DADT Repeal Far From Certain Despite House Vote
Despite last week’s House vote to repeal Don’t Ask, Don’t Tell, the ultimate fate of the policy is far from certain and is tied up with a military appropriations bill that has it’s own problems:
It is true that last week, both the House and the Senate Armed Services Committee added provisions to their annual defense authorization bills that would allow the Pentagon and the president to remove the ban on gays serving openly in the military once a study — due Dec. 1 — is completed.
But, for starters, the Senate bill has to pass.
That’s not typically an issue for the measure that sets military policy and has passed every year for decades — often by wide margins.
But there’s nothing typical about this year’s version.
For one thing, it’s highly partisan. Only two Republicans on the Senate Armed Services Committee, Susan Collins of Maine and Scott Brown of Massachusetts, voted for the bill. Even Arizona Sen. John McCain, the committee’s ranking Republican voted against it and was a no-show at the morning-after press conference that is a ritual for the leaders of the committee.
In a Senate where the most innocuous bills require a 60-vote majority for consideration, a bill containing “don’t ask, don’t tell” could slow the process even further.
The biggest problems, though, could come from other controversial provisions in the bill:
The Senate bill is full of controversial provisions, some of which will have to be reconciled with the House version. It would:
• Pull authority to fund construction of a military detention facility in Thomson, Ill., to replace the prison at Guantanamo Bay and restrict the transfer of detainees from Guantanamo to countries where Al Qaeda has an active presence.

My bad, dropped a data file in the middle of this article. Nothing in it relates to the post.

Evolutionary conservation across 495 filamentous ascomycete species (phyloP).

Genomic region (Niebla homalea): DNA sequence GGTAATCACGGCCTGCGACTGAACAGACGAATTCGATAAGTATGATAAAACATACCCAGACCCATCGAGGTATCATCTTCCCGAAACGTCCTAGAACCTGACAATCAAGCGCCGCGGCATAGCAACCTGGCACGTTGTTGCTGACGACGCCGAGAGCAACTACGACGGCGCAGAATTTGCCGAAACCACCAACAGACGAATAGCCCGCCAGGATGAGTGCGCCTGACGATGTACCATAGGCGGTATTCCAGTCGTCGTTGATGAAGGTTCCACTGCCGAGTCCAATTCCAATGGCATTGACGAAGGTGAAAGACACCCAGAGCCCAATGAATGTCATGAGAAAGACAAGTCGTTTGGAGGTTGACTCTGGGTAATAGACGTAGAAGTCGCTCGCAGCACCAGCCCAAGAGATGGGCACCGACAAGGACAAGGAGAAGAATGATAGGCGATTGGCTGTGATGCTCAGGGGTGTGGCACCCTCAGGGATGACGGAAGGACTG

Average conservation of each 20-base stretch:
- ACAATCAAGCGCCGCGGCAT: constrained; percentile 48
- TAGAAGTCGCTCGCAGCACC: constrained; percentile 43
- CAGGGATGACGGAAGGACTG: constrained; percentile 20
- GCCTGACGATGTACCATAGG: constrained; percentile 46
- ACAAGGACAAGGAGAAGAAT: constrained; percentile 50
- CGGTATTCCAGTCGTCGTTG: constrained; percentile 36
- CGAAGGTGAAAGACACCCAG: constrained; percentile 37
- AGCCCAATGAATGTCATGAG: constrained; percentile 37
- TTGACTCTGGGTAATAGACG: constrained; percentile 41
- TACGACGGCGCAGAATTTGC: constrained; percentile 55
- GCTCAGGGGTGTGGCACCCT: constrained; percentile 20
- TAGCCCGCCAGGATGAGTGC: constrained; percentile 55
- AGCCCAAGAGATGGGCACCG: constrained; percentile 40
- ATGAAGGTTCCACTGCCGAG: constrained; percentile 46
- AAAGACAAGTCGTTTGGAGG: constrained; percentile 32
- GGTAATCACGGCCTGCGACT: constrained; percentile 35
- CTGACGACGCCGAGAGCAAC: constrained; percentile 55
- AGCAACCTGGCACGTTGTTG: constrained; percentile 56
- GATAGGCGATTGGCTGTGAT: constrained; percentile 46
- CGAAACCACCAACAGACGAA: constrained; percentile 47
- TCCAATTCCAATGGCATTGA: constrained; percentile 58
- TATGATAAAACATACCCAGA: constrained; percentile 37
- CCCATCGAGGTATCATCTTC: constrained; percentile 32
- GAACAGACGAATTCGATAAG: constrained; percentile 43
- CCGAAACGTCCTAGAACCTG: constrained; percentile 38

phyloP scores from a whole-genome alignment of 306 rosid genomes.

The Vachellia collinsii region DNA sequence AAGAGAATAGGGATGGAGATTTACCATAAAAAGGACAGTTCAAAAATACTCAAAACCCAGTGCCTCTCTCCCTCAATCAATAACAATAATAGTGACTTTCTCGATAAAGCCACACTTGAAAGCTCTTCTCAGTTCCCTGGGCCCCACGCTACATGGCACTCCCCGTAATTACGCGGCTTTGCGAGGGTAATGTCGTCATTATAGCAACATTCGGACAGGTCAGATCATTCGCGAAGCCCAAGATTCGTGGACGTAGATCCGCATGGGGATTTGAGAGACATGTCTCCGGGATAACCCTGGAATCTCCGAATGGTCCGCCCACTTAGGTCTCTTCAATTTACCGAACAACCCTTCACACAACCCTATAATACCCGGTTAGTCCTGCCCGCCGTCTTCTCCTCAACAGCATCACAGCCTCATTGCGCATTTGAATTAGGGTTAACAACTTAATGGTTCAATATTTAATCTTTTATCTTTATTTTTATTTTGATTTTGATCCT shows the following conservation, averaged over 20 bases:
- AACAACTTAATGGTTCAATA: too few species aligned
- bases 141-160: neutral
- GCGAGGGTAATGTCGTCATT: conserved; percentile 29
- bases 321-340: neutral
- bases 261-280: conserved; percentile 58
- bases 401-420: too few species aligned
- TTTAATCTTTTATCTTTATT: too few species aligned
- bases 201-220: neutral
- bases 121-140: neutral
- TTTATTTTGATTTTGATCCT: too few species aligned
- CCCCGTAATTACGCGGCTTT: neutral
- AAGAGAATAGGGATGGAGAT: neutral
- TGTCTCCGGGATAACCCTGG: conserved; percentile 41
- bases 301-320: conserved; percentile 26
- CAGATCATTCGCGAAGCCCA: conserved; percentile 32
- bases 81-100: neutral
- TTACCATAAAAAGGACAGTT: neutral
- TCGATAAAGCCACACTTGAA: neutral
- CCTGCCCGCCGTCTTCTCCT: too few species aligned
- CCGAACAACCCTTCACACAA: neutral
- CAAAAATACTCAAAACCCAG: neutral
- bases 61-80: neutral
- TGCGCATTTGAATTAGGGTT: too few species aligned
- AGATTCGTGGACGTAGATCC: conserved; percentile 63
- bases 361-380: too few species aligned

• Cut half the amount of money requested to assist the Iraqi security forces at a time when the U.S. is pulling most of its troops out of the country.
• And include an amendment by McCain that would require Gates to send 6,000 National Guard troops to the U.S. Mexico border — the same language that was defeated last week as an amendment to the war supplemental in a vote of 51-49.
Even if the Senate bill passes, the House must weigh a pesky defense acquisition issue involving engines for the Joint Strike Fighter, signaling a heavily lobbied high-stakes brawl.
The House bill includes $485 million to make engines built by General Electric, in addition to ones already built by Pratt & Whitney. The Senate version doesn’t include the funding, but the committee chairman said he would support the House version when the two bills come to reconciliation.
That last item could prove to be the most difficult problem because the White House has said it will veto the bill if it contains the appropriation for the second JSF engine.
In the end, the appropriations bill will probably pass in some version, if only because defense bills rarely die in Congress. However, between the delays, the upcoming Senate action, and the inevitable Conference Committee, it’s entirely possibly that the final form of DADT repeal still has not been set.